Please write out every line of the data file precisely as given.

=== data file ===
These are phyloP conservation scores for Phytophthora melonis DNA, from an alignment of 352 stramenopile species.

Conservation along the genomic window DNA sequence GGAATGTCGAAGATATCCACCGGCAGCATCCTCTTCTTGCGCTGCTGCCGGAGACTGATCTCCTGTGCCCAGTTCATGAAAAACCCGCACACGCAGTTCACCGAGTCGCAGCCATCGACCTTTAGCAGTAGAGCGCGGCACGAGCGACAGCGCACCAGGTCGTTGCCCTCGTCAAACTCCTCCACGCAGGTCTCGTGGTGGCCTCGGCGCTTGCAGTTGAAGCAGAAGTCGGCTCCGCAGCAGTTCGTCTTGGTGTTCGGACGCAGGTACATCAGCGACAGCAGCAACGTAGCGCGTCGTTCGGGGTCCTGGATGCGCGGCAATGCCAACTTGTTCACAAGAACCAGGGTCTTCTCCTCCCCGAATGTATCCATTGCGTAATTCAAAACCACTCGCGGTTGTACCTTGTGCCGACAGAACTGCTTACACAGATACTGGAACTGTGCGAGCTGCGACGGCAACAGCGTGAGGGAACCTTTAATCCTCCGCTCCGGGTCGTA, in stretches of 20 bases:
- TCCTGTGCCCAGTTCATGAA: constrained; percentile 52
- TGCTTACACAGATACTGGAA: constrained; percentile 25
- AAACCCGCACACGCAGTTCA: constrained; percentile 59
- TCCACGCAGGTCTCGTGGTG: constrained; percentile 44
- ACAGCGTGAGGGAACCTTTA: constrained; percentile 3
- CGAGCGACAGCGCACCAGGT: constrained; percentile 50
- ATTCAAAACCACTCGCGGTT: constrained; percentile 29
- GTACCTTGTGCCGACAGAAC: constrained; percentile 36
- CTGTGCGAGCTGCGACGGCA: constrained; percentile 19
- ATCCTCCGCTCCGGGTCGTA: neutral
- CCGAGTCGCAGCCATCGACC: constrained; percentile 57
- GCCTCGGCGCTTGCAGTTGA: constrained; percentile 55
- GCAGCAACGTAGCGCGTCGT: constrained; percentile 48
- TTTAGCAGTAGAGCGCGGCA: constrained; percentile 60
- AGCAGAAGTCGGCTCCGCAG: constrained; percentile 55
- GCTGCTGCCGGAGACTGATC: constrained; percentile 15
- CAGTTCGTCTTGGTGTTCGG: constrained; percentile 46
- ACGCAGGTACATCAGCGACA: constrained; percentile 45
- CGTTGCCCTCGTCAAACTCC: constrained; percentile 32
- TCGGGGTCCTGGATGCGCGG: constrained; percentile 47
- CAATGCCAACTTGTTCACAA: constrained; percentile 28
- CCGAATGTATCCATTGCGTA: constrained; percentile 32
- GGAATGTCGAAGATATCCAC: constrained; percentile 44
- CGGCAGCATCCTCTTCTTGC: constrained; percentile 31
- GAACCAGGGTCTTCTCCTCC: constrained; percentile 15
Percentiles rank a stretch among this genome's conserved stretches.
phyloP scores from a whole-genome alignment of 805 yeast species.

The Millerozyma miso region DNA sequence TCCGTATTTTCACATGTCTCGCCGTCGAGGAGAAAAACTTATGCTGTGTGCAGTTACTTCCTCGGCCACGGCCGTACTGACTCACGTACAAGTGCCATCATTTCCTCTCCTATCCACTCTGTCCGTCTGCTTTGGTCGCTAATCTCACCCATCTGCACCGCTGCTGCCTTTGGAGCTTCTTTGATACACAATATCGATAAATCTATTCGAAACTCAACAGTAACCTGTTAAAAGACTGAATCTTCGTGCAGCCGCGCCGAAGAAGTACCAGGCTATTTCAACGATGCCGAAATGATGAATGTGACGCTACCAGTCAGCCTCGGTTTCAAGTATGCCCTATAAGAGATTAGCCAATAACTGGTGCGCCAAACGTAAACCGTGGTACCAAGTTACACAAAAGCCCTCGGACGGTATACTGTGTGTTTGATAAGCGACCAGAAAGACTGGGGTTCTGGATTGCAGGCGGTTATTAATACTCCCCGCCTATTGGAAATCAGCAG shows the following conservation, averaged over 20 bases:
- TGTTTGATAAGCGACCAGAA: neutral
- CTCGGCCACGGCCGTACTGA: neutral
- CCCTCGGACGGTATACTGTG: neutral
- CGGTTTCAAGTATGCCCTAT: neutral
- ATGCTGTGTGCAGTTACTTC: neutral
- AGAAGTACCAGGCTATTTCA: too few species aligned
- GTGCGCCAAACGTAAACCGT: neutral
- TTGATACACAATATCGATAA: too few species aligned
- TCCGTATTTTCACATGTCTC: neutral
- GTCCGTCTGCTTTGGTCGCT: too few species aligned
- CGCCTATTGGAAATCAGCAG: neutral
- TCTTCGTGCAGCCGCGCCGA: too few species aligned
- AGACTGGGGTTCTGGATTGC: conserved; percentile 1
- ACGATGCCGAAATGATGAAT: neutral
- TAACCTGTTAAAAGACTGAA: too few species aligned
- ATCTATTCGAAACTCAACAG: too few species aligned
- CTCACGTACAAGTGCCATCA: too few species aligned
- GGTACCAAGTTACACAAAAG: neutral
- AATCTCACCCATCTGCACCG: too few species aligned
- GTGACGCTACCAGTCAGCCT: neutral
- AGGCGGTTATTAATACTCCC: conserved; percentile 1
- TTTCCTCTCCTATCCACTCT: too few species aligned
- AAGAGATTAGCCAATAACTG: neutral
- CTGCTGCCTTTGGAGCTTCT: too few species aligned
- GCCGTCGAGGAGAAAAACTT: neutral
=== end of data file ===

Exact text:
These are phyloP conservation scores for Phytophthora melonis DNA, from an alignment of 352 stramenopile species.

Conservation along the genomic window DNA sequence GGAATGTCGAAGATATCCACCGGCAGCATCCTCTTCTTGCGCTGCTGCCGGAGACTGATCTCCTGTGCCCAGTTCATGAAAAACCCGCACACGCAGTTCACCGAGTCGCAGCCATCGACCTTTAGCAGTAGAGCGCGGCACGAGCGACAGCGCACCAGGTCGTTGCCCTCGTCAAACTCCTCCACGCAGGTCTCGTGGTGGCCTCGGCGCTTGCAGTTGAAGCAGAAGTCGGCTCCGCAGCAGTTCGTCTTGGTGTTCGGACGCAGGTACATCAGCGACAGCAGCAACGTAGCGCGTCGTTCGGGGTCCTGGATGCGCGGCAATGCCAACTTGTTCACAAGAACCAGGGTCTTCTCCTCCCCGAATGTATCCATTGCGTAATTCAAAACCACTCGCGGTTGTACCTTGTGCCGACAGAACTGCTTACACAGATACTGGAACTGTGCGAGCTGCGACGGCAACAGCGTGAGGGAACCTTTAATCCTCCGCTCCGGGTCGTA, in stretches of 20 bases:
- TCCTGTGCCCAGTTCATGAA: constrained; percentile 52
- TGCTTACACAGATACTGGAA: constrained; percentile 25
- AAACCCGCACACGCAGTTCA: constrained; percentile 59
- TCCACGCAGGTCTCGTGGTG: constrained; percentile 44
- ACAGCGTGAGGGAACCTTTA: constrained; percentile 3
- CGAGCGACAGCGCACCAGGT: constrained; percentile 50
- ATTCAAAACCACTCGCGGTT: constrained; percentile 29
- GTACCTTGTGCCGACAGAAC: constrained; percentile 36
- CTGTGCGAGCTGCGACGGCA: constrained; percentile 19
- ATCCTCCGCTCCGGGTCGTA: neutral
- CCGAGTCGCAGCCATCGACC: constrained; percentile 57
- GCCTCGGCGCTTGCAGTTGA: constrained; percentile 55
- GCAGCAACGTAGCGCGTCGT: constrained; percentile 48
- TTTAGCAGTAGAGCGCGGCA: constrained; percentile 60
- AGCAGAAGTCGGCTCCGCAG: constrained; percentile 55
- GCTGCTGCCGGAGACTGATC: constrained; percentile 15
- CAGTTCGTCTTGGTGTTCGG: constrained; percentile 46
- ACGCAGGTACATCAGCGACA: constrained; percentile 45
- CGTTGCCCTCGTCAAACTCC: constrained; percentile 32
- TCGGGGTCCTGGATGCGCGG: constrained; percentile 47
- CAATGCCAACTTGTTCACAA: constrained; percentile 28
- CCGAATGTATCCATTGCGTA: constrained; percentile 32
- GGAATGTCGAAGATATCCAC: constrained; percentile 44
- CGGCAGCATCCTCTTCTTGC: constrained; percentile 31
- GAACCAGGGTCTTCTCCTCC: constrained; percentile 15
Percentiles rank a stretch among this genome's conserved stretches.
phyloP scores from a whole-genome alignment of 805 yeast species.

The Millerozyma miso region DNA sequence TCCGTATTTTCACATGTCTCGCCGTCGAGGAGAAAAACTTATGCTGTGTGCAGTTACTTCCTCGGCCACGGCCGTACTGACTCACGTACAAGTGCCATCATTTCCTCTCCTATCCACTCTGTCCGTCTGCTTTGGTCGCTAATCTCACCCATCTGCACCGCTGCTGCCTTTGGAGCTTCTTTGATACACAATATCGATAAATCTATTCGAAACTCAACAGTAACCTGTTAAAAGACTGAATCTTCGTGCAGCCGCGCCGAAGAAGTACCAGGCTATTTCAACGATGCCGAAATGATGAATGTGACGCTACCAGTCAGCCTCGGTTTCAAGTATGCCCTATAAGAGATTAGCCAATAACTGGTGCGCCAAACGTAAACCGTGGTACCAAGTTACACAAAAGCCCTCGGACGGTATACTGTGTGTTTGATAAGCGACCAGAAAGACTGGGGTTCTGGATTGCAGGCGGTTATTAATACTCCCCGCCTATTGGAAATCAGCAG shows the following conservation, averaged over 20 bases:
- TGTTTGATAAGCGACCAGAA: neutral
- CTCGGCCACGGCCGTACTGA: neutral
- CCCTCGGACGGTATACTGTG: neutral
- CGGTTTCAAGTATGCCCTAT: neutral
- ATGCTGTGTGCAGTTACTTC: neutral
- AGAAGTACCAGGCTATTTCA: too few species aligned
- GTGCGCCAAACGTAAACCGT: neutral
- TTGATACACAATATCGATAA: too few species aligned
- TCCGTATTTTCACATGTCTC: neutral
- GTCCGTCTGCTTTGGTCGCT: too few species aligned
- CGCCTATTGGAAATCAGCAG: neutral
- TCTTCGTGCAGCCGCGCCGA: too few species aligned
- AGACTGGGGTTCTGGATTGC: conserved; percentile 1
- ACGATGCCGAAATGATGAAT: neutral
- TAACCTGTTAAAAGACTGAA: too few species aligned
- ATCTATTCGAAACTCAACAG: too few species aligned
- CTCACGTACAAGTGCCATCA: too few species aligned
- GGTACCAAGTTACACAAAAG: neutral
- AATCTCACCCATCTGCACCG: too few species aligned
- GTGACGCTACCAGTCAGCCT: neutral
- AGGCGGTTATTAATACTCCC: conserved; percentile 1
- TTTCCTCTCCTATCCACTCT: too few species aligned
- AAGAGATTAGCCAATAACTG: neutral
- CTGCTGCCTTTGGAGCTTCT: too few species aligned
- GCCGTCGAGGAGAAAAACTT: neutral